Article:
The problem with the old BMW X3 is that it was designed to be not as good as the X5, which was designed to be not as good as the Range Rover. Then BMW sold Land Rover, and with it went the accidental star of their SUV line-up. The X5 was, by all accounts, a fantastic car to drive, and reasonably desirable. But not as good as the Range Rover.
But the Range Rover was £70,000. The X5 started at about £35,000. There was a huge gulf of a price differential. Then the X3 was introduced, but with nowhere to fit. The problem was, if it was good, it would take sales from the X5. If it was cheap it would take sales from the 3 series. So it had to be more expensive than the 3 series. Which pushed it nicely into roughly the same price range as the X5, thus rendering it entirely pointless.
Now, though, BMW launched a new X5 a few years ago, and a recent mid model update. The prices went up as well, so that it nicely slotted between the X3 and the Range Rover.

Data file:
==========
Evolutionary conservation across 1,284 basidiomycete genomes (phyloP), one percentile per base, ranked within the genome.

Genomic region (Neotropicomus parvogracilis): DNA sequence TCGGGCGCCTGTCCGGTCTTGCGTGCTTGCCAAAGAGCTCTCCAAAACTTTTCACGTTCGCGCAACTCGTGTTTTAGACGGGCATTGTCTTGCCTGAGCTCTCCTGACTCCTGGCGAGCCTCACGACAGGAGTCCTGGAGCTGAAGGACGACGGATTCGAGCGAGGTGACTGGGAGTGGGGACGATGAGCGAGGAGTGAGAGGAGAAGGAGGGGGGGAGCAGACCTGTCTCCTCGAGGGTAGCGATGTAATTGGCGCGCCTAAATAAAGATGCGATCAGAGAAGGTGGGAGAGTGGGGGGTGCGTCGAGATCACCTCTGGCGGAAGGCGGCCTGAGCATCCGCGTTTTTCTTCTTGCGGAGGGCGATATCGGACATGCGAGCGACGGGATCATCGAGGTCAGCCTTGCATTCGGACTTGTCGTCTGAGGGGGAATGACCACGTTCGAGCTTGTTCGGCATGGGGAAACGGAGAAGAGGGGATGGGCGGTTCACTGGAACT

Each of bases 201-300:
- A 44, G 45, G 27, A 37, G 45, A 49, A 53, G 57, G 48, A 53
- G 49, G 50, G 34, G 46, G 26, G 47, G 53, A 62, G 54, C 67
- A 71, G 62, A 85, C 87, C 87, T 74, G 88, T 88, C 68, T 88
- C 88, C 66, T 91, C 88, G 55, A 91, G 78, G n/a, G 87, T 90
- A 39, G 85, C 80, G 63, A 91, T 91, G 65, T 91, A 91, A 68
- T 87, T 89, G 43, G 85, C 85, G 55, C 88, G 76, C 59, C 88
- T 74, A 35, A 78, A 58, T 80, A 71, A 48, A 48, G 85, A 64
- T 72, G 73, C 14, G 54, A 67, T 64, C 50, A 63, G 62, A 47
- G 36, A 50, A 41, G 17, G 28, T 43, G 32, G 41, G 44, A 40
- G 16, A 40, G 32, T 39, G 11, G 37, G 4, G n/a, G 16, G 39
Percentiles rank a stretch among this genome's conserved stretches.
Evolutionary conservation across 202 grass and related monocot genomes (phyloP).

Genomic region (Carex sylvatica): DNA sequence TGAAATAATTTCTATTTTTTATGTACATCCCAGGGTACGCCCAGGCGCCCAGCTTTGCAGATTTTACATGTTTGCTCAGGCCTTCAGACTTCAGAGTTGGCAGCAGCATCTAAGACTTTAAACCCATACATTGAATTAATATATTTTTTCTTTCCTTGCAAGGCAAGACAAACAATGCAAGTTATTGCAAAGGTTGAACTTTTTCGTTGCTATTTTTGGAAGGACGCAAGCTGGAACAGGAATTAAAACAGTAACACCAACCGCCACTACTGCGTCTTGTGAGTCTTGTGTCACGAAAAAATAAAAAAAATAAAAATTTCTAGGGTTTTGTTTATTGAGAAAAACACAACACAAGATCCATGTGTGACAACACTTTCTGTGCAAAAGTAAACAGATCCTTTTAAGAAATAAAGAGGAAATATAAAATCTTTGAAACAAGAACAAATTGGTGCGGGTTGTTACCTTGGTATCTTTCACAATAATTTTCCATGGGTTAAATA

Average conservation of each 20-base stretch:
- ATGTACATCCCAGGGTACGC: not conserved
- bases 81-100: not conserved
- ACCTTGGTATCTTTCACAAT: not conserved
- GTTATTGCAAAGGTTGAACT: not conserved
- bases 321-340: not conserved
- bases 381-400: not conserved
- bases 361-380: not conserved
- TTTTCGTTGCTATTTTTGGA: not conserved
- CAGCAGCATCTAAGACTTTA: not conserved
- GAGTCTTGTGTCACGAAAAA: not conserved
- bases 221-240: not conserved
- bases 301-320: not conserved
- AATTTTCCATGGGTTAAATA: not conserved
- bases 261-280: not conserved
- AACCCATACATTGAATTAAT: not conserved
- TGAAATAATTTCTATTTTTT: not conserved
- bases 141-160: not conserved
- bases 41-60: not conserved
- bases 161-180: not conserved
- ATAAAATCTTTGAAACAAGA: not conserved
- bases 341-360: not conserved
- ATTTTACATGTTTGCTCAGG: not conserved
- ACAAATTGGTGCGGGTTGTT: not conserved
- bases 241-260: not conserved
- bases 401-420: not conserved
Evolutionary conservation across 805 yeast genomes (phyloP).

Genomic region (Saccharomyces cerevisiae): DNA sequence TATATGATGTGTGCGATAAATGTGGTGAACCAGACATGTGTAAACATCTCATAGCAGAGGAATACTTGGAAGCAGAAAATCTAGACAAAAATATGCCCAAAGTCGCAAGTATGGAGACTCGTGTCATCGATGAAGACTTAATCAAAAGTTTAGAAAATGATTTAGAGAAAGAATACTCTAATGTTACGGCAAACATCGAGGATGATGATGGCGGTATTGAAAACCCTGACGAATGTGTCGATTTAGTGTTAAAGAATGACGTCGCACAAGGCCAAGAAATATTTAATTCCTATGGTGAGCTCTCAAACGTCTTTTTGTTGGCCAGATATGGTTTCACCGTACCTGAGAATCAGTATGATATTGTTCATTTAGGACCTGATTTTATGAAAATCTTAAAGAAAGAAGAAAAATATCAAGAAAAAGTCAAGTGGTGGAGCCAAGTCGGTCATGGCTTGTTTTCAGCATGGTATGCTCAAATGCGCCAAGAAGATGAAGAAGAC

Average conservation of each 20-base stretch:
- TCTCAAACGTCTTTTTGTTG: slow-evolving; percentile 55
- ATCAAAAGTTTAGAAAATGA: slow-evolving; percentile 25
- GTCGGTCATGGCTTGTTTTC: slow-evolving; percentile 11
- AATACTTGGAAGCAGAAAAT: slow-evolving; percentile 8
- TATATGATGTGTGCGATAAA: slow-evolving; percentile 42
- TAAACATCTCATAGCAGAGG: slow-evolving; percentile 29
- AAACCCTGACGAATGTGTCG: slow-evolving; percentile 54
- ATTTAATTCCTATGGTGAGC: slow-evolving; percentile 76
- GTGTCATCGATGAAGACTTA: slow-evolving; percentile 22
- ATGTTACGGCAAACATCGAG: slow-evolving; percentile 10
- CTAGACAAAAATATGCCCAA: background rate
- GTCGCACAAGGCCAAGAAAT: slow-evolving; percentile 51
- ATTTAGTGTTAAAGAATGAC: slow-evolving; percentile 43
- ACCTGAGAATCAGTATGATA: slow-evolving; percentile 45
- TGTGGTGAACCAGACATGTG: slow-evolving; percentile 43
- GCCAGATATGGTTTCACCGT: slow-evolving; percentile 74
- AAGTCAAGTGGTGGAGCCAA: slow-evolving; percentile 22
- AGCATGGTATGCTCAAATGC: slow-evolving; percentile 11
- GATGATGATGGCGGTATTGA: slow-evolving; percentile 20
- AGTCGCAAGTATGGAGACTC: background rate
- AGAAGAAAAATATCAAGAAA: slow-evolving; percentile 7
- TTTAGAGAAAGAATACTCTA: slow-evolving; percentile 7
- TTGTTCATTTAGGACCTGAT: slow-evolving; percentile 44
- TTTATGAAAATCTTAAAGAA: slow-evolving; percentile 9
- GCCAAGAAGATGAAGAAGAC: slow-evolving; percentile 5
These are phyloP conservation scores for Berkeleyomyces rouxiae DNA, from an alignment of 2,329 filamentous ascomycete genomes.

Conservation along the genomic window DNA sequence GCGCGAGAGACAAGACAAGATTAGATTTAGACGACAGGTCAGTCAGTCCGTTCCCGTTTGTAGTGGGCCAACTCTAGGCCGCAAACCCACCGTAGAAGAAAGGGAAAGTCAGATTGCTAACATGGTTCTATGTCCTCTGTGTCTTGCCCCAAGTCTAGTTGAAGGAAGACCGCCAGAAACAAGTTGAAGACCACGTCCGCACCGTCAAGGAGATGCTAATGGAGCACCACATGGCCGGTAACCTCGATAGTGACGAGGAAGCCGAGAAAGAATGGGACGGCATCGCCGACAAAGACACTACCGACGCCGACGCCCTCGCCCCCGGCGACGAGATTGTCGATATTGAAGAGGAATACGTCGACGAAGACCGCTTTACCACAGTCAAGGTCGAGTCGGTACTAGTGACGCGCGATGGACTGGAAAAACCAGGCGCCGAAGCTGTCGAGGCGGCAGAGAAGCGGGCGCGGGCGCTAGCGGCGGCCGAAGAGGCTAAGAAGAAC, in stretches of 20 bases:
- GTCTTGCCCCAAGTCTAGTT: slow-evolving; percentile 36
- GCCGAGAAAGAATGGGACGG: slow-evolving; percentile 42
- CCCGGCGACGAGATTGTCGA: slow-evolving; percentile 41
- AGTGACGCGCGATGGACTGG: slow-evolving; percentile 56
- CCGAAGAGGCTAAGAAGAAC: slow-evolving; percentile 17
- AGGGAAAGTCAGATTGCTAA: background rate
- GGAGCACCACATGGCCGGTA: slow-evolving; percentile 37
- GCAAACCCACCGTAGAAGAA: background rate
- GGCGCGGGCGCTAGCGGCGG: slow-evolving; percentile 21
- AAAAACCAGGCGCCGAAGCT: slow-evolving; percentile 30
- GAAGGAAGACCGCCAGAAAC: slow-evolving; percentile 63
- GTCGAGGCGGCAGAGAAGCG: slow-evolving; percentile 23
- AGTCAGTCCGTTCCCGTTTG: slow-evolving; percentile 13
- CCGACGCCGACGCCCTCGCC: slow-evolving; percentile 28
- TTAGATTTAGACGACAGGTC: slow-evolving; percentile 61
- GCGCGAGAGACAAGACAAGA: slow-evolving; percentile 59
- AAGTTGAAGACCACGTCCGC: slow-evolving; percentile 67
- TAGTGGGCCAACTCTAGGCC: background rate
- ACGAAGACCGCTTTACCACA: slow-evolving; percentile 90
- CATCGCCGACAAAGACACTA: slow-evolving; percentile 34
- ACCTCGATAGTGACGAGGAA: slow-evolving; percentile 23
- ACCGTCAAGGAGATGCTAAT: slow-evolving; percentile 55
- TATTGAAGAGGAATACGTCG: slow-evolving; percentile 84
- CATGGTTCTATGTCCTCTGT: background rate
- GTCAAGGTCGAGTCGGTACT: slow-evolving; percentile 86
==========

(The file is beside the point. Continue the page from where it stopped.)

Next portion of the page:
And the X1 came along to soak up all those who wanted an SUV for 3 series prices - and I was totally wrong about the X1. I see loads of them around, so BMW know a few things that I don't.
So now the X3 has a proper target market - somewhere between X1 and X5, and it also has competitors in the form of the VW Tiguan, Audi A5, Ford Kuga, Hyundai ix35, Mazda CX-7. Need I go on?
BMW did a half arsed job of the BMW X3 before knowing that there wasn't really a market for it. But now they've done a proper job, and come up with something decent. Now they're playing catch up. I'm afraid it's going to take a few years before anyone will be able to admit to owning an X3 without their friends thinking about cheap plastic on an overpriced car.